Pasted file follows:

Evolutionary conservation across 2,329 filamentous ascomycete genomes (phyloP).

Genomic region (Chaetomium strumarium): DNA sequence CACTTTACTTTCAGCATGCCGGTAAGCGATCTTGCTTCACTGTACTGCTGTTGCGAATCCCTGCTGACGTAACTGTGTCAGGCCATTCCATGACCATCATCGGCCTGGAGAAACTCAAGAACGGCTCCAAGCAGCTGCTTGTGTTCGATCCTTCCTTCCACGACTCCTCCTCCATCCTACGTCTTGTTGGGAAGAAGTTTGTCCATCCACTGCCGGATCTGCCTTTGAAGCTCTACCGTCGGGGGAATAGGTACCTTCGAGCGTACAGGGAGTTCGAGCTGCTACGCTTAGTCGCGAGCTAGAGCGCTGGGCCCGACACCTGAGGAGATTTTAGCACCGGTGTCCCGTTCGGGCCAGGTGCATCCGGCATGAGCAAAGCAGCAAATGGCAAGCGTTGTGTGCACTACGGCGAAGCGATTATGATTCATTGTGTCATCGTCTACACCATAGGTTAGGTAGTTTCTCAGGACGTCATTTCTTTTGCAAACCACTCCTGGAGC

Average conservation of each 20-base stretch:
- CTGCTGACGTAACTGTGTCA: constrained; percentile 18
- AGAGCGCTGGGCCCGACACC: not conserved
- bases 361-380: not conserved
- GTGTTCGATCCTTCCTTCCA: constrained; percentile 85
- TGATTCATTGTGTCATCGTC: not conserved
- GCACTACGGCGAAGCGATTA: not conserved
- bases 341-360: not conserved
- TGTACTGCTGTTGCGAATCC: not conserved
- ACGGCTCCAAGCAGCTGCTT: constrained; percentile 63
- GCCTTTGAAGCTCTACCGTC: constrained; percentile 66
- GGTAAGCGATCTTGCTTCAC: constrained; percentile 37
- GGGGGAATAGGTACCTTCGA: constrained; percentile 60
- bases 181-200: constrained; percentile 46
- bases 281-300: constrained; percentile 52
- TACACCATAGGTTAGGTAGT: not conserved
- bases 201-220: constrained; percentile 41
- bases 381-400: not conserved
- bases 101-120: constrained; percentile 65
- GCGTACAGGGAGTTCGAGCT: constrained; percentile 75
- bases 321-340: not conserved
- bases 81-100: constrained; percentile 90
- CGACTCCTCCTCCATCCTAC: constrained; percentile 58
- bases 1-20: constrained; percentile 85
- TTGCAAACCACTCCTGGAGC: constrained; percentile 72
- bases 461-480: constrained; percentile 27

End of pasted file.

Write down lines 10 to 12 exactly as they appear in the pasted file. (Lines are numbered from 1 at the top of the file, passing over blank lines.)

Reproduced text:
- bases 341-360: not conserved
- TGTACTGCTGTTGCGAATCC: not conserved
- ACGGCTCCAAGCAGCTGCTT: constrained; percentile 63